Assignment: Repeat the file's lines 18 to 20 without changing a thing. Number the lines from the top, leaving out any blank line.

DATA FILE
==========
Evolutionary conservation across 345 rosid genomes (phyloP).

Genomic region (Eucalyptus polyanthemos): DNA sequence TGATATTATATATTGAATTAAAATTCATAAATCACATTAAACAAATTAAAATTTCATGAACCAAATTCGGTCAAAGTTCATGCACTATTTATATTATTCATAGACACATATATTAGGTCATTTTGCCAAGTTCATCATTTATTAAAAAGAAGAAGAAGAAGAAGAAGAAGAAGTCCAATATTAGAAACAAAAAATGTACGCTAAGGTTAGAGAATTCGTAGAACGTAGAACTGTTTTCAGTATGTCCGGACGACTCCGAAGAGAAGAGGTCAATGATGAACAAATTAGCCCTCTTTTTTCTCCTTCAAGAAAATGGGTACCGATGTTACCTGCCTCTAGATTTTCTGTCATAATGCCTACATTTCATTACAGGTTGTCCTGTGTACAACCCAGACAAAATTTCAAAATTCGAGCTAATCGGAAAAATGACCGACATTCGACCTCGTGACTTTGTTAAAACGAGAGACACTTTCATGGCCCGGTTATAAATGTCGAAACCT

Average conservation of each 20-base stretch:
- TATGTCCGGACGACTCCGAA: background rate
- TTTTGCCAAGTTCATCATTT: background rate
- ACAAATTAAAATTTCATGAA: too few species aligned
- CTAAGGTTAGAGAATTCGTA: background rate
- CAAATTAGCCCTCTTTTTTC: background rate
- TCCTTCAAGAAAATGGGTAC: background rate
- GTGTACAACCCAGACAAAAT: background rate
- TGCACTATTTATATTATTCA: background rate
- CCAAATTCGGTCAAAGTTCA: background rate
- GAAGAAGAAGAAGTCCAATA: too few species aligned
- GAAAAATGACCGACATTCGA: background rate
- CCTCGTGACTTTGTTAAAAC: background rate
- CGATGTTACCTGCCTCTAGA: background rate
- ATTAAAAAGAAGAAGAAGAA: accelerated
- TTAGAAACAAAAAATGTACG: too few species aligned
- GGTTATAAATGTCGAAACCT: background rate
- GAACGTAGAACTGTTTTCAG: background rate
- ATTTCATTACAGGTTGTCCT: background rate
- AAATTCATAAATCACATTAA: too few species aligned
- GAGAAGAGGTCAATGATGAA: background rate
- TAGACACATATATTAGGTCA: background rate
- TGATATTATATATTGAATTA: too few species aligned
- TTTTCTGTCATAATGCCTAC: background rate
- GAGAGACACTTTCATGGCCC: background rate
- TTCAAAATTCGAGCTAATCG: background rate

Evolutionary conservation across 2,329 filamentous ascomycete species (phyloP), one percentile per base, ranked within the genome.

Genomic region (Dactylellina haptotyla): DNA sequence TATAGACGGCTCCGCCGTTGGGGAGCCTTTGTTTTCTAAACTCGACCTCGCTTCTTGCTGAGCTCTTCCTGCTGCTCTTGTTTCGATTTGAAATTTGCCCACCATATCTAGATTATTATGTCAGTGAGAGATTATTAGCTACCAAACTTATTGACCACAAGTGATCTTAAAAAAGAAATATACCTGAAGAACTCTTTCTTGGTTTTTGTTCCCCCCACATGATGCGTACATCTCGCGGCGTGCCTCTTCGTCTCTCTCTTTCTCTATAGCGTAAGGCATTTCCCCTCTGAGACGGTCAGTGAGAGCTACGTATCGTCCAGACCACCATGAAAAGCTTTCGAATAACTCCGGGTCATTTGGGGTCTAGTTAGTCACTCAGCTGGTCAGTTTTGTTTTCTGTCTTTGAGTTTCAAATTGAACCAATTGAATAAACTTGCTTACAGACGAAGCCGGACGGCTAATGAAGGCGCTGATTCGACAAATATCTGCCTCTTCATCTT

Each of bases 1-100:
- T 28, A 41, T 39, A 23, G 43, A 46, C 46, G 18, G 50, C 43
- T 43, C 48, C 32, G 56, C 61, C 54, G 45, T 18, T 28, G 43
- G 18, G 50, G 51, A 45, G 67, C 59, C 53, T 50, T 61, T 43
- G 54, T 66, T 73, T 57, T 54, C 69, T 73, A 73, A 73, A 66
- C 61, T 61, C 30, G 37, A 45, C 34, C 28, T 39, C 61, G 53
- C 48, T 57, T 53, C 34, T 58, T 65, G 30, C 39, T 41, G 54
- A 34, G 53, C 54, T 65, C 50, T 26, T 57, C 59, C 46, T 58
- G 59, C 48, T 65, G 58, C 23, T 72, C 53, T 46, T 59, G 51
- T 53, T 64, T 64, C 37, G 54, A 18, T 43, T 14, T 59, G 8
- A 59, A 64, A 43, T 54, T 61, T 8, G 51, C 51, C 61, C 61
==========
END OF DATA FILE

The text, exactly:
- TTAGAAACAAAAAATGTACG: too few species aligned
- GGTTATAAATGTCGAAACCT: background rate
- GAACGTAGAACTGTTTTCAG: background rate